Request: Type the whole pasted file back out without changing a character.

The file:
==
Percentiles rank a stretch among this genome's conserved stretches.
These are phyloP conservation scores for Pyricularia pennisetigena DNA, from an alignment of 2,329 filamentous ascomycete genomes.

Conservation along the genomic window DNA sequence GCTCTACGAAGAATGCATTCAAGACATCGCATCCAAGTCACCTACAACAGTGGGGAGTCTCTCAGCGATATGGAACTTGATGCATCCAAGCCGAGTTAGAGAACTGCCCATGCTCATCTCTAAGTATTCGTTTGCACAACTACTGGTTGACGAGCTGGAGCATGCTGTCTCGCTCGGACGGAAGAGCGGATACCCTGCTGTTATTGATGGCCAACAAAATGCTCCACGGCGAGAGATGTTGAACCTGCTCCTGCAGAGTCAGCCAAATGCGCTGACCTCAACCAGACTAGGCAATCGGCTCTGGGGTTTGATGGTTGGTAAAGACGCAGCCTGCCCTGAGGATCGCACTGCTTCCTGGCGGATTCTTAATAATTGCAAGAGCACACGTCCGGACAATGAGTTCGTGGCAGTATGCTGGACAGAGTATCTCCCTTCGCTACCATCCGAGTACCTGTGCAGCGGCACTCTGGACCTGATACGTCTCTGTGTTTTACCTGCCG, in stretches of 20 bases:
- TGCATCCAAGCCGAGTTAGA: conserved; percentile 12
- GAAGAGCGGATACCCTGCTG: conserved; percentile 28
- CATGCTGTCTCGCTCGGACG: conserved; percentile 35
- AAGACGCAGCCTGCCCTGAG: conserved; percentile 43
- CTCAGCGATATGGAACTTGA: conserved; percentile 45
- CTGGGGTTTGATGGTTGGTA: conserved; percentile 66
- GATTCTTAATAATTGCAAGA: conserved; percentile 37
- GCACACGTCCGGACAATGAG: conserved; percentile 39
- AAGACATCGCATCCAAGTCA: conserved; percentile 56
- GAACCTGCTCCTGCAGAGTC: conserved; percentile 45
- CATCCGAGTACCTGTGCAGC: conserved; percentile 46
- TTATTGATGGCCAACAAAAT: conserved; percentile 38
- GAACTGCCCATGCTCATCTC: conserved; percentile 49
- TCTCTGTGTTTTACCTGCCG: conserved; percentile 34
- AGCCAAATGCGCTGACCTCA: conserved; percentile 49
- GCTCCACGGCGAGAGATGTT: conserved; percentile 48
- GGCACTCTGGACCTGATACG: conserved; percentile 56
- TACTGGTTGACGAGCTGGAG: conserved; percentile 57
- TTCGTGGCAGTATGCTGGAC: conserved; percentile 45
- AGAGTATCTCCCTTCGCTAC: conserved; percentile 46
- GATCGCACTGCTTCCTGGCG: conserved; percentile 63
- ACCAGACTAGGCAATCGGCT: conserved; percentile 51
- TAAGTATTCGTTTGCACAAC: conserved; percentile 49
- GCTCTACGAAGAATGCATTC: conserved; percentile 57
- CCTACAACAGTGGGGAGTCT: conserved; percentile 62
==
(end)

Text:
Percentiles rank a stretch among this genome's conserved stretches.
These are phyloP conservation scores for Pyricularia pennisetigena DNA, from an alignment of 2,329 filamentous ascomycete genomes.

Conservation along the genomic window DNA sequence GCTCTACGAAGAATGCATTCAAGACATCGCATCCAAGTCACCTACAACAGTGGGGAGTCTCTCAGCGATATGGAACTTGATGCATCCAAGCCGAGTTAGAGAACTGCCCATGCTCATCTCTAAGTATTCGTTTGCACAACTACTGGTTGACGAGCTGGAGCATGCTGTCTCGCTCGGACGGAAGAGCGGATACCCTGCTGTTATTGATGGCCAACAAAATGCTCCACGGCGAGAGATGTTGAACCTGCTCCTGCAGAGTCAGCCAAATGCGCTGACCTCAACCAGACTAGGCAATCGGCTCTGGGGTTTGATGGTTGGTAAAGACGCAGCCTGCCCTGAGGATCGCACTGCTTCCTGGCGGATTCTTAATAATTGCAAGAGCACACGTCCGGACAATGAGTTCGTGGCAGTATGCTGGACAGAGTATCTCCCTTCGCTACCATCCGAGTACCTGTGCAGCGGCACTCTGGACCTGATACGTCTCTGTGTTTTACCTGCCG, in stretches of 20 bases:
- TGCATCCAAGCCGAGTTAGA: conserved; percentile 12
- GAAGAGCGGATACCCTGCTG: conserved; percentile 28
- CATGCTGTCTCGCTCGGACG: conserved; percentile 35
- AAGACGCAGCCTGCCCTGAG: conserved; percentile 43
- CTCAGCGATATGGAACTTGA: conserved; percentile 45
- CTGGGGTTTGATGGTTGGTA: conserved; percentile 66
- GATTCTTAATAATTGCAAGA: conserved; percentile 37
- GCACACGTCCGGACAATGAG: conserved; percentile 39
- AAGACATCGCATCCAAGTCA: conserved; percentile 56
- GAACCTGCTCCTGCAGAGTC: conserved; percentile 45
- CATCCGAGTACCTGTGCAGC: conserved; percentile 46
- TTATTGATGGCCAACAAAAT: conserved; percentile 38
- GAACTGCCCATGCTCATCTC: conserved; percentile 49
- TCTCTGTGTTTTACCTGCCG: conserved; percentile 34
- AGCCAAATGCGCTGACCTCA: conserved; percentile 49
- GCTCCACGGCGAGAGATGTT: conserved; percentile 48
- GGCACTCTGGACCTGATACG: conserved; percentile 56
- TACTGGTTGACGAGCTGGAG: conserved; percentile 57
- TTCGTGGCAGTATGCTGGAC: conserved; percentile 45
- AGAGTATCTCCCTTCGCTAC: conserved; percentile 46
- GATCGCACTGCTTCCTGGCG: conserved; percentile 63
- ACCAGACTAGGCAATCGGCT: conserved; percentile 51
- TAAGTATTCGTTTGCACAAC: conserved; percentile 49
- GCTCTACGAAGAATGCATTC: conserved; percentile 57
- CCTACAACAGTGGGGAGTCT: conserved; percentile 62